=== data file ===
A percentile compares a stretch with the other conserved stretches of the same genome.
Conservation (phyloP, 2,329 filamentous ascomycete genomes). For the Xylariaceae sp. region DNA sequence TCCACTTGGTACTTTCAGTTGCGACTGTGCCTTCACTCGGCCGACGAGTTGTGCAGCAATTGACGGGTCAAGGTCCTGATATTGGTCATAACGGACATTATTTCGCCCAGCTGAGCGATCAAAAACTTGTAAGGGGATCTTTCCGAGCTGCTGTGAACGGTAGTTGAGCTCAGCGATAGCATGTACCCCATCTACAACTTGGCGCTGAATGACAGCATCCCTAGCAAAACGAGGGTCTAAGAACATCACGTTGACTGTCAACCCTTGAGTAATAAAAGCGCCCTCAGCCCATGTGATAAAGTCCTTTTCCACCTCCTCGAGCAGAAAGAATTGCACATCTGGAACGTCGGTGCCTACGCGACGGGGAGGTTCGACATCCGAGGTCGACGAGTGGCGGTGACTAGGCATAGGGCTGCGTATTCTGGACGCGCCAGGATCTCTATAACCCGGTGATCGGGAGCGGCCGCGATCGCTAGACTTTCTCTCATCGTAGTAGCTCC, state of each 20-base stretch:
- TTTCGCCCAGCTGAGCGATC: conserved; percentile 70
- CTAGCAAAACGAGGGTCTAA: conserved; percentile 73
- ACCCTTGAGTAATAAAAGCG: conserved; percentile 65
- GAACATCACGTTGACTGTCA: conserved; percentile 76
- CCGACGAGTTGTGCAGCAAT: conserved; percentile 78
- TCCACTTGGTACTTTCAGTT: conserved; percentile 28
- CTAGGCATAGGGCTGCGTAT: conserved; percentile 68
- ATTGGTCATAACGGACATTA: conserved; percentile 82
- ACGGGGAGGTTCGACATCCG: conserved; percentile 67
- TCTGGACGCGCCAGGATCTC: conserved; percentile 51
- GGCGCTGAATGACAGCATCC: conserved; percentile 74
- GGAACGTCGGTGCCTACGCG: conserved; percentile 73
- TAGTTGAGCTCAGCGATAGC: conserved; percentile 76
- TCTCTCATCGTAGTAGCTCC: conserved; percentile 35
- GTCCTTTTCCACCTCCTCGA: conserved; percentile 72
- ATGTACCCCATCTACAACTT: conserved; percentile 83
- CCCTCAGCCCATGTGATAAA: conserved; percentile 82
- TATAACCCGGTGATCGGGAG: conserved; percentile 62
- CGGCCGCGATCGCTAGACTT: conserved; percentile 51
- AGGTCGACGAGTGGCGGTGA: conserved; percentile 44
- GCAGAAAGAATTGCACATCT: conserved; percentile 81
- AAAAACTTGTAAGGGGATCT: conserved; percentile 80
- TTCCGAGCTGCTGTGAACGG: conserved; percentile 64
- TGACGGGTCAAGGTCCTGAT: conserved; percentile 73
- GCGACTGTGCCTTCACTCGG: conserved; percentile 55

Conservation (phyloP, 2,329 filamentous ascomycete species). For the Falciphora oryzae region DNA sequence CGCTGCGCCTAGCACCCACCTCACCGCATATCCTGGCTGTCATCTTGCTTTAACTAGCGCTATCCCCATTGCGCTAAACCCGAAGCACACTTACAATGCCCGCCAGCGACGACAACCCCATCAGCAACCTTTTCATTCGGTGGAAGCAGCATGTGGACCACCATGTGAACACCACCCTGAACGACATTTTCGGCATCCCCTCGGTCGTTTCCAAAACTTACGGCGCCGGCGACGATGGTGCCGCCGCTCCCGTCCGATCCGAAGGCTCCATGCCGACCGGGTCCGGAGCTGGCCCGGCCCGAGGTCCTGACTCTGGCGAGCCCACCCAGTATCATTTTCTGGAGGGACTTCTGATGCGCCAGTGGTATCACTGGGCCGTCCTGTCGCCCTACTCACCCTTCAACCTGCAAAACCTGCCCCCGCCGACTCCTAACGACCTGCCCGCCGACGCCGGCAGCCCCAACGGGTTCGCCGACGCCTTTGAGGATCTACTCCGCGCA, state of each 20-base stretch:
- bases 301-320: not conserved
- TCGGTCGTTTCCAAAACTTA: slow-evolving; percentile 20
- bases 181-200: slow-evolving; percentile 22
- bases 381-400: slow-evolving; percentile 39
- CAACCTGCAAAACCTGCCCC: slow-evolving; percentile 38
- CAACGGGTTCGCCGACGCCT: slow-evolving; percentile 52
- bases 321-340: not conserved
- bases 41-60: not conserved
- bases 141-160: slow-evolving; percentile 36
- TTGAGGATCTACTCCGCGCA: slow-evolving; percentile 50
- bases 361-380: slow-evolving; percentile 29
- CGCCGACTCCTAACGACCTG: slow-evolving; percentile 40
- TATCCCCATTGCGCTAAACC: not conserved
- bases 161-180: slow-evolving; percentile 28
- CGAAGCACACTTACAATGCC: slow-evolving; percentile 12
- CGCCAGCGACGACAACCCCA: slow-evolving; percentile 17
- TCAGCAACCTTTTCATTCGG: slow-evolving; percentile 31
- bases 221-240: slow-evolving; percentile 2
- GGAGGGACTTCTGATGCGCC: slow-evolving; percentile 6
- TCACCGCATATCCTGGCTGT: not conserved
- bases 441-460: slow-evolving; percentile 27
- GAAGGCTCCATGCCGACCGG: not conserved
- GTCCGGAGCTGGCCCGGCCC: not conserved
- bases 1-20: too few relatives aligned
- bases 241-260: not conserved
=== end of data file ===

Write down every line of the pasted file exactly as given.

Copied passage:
A percentile compares a stretch with the other conserved stretches of the same genome.
Conservation (phyloP, 2,329 filamentous ascomycete genomes). For the Xylariaceae sp. region DNA sequence TCCACTTGGTACTTTCAGTTGCGACTGTGCCTTCACTCGGCCGACGAGTTGTGCAGCAATTGACGGGTCAAGGTCCTGATATTGGTCATAACGGACATTATTTCGCCCAGCTGAGCGATCAAAAACTTGTAAGGGGATCTTTCCGAGCTGCTGTGAACGGTAGTTGAGCTCAGCGATAGCATGTACCCCATCTACAACTTGGCGCTGAATGACAGCATCCCTAGCAAAACGAGGGTCTAAGAACATCACGTTGACTGTCAACCCTTGAGTAATAAAAGCGCCCTCAGCCCATGTGATAAAGTCCTTTTCCACCTCCTCGAGCAGAAAGAATTGCACATCTGGAACGTCGGTGCCTACGCGACGGGGAGGTTCGACATCCGAGGTCGACGAGTGGCGGTGACTAGGCATAGGGCTGCGTATTCTGGACGCGCCAGGATCTCTATAACCCGGTGATCGGGAGCGGCCGCGATCGCTAGACTTTCTCTCATCGTAGTAGCTCC, state of each 20-base stretch:
- TTTCGCCCAGCTGAGCGATC: conserved; percentile 70
- CTAGCAAAACGAGGGTCTAA: conserved; percentile 73
- ACCCTTGAGTAATAAAAGCG: conserved; percentile 65
- GAACATCACGTTGACTGTCA: conserved; percentile 76
- CCGACGAGTTGTGCAGCAAT: conserved; percentile 78
- TCCACTTGGTACTTTCAGTT: conserved; percentile 28
- CTAGGCATAGGGCTGCGTAT: conserved; percentile 68
- ATTGGTCATAACGGACATTA: conserved; percentile 82
- ACGGGGAGGTTCGACATCCG: conserved; percentile 67
- TCTGGACGCGCCAGGATCTC: conserved; percentile 51
- GGCGCTGAATGACAGCATCC: conserved; percentile 74
- GGAACGTCGGTGCCTACGCG: conserved; percentile 73
- TAGTTGAGCTCAGCGATAGC: conserved; percentile 76
- TCTCTCATCGTAGTAGCTCC: conserved; percentile 35
- GTCCTTTTCCACCTCCTCGA: conserved; percentile 72
- ATGTACCCCATCTACAACTT: conserved; percentile 83
- CCCTCAGCCCATGTGATAAA: conserved; percentile 82
- TATAACCCGGTGATCGGGAG: conserved; percentile 62
- CGGCCGCGATCGCTAGACTT: conserved; percentile 51
- AGGTCGACGAGTGGCGGTGA: conserved; percentile 44
- GCAGAAAGAATTGCACATCT: conserved; percentile 81
- AAAAACTTGTAAGGGGATCT: conserved; percentile 80
- TTCCGAGCTGCTGTGAACGG: conserved; percentile 64
- TGACGGGTCAAGGTCCTGAT: conserved; percentile 73
- GCGACTGTGCCTTCACTCGG: conserved; percentile 55

Conservation (phyloP, 2,329 filamentous ascomycete species). For the Falciphora oryzae region DNA sequence CGCTGCGCCTAGCACCCACCTCACCGCATATCCTGGCTGTCATCTTGCTTTAACTAGCGCTATCCCCATTGCGCTAAACCCGAAGCACACTTACAATGCCCGCCAGCGACGACAACCCCATCAGCAACCTTTTCATTCGGTGGAAGCAGCATGTGGACCACCATGTGAACACCACCCTGAACGACATTTTCGGCATCCCCTCGGTCGTTTCCAAAACTTACGGCGCCGGCGACGATGGTGCCGCCGCTCCCGTCCGATCCGAAGGCTCCATGCCGACCGGGTCCGGAGCTGGCCCGGCCCGAGGTCCTGACTCTGGCGAGCCCACCCAGTATCATTTTCTGGAGGGACTTCTGATGCGCCAGTGGTATCACTGGGCCGTCCTGTCGCCCTACTCACCCTTCAACCTGCAAAACCTGCCCCCGCCGACTCCTAACGACCTGCCCGCCGACGCCGGCAGCCCCAACGGGTTCGCCGACGCCTTTGAGGATCTACTCCGCGCA, state of each 20-base stretch:
- bases 301-320: not conserved
- TCGGTCGTTTCCAAAACTTA: slow-evolving; percentile 20
- bases 181-200: slow-evolving; percentile 22
- bases 381-400: slow-evolving; percentile 39
- CAACCTGCAAAACCTGCCCC: slow-evolving; percentile 38
- CAACGGGTTCGCCGACGCCT: slow-evolving; percentile 52
- bases 321-340: not conserved
- bases 41-60: not conserved
- bases 141-160: slow-evolving; percentile 36
- TTGAGGATCTACTCCGCGCA: slow-evolving; percentile 50
- bases 361-380: slow-evolving; percentile 29
- CGCCGACTCCTAACGACCTG: slow-evolving; percentile 40
- TATCCCCATTGCGCTAAACC: not conserved
- bases 161-180: slow-evolving; percentile 28
- CGAAGCACACTTACAATGCC: slow-evolving; percentile 12
- CGCCAGCGACGACAACCCCA: slow-evolving; percentile 17
- TCAGCAACCTTTTCATTCGG: slow-evolving; percentile 31
- bases 221-240: slow-evolving; percentile 2
- GGAGGGACTTCTGATGCGCC: slow-evolving; percentile 6
- TCACCGCATATCCTGGCTGT: not conserved
- bases 441-460: slow-evolving; percentile 27
- GAAGGCTCCATGCCGACCGG: not conserved
- GTCCGGAGCTGGCCCGGCCC: not conserved
- bases 1-20: too few relatives aligned
- bases 241-260: not conserved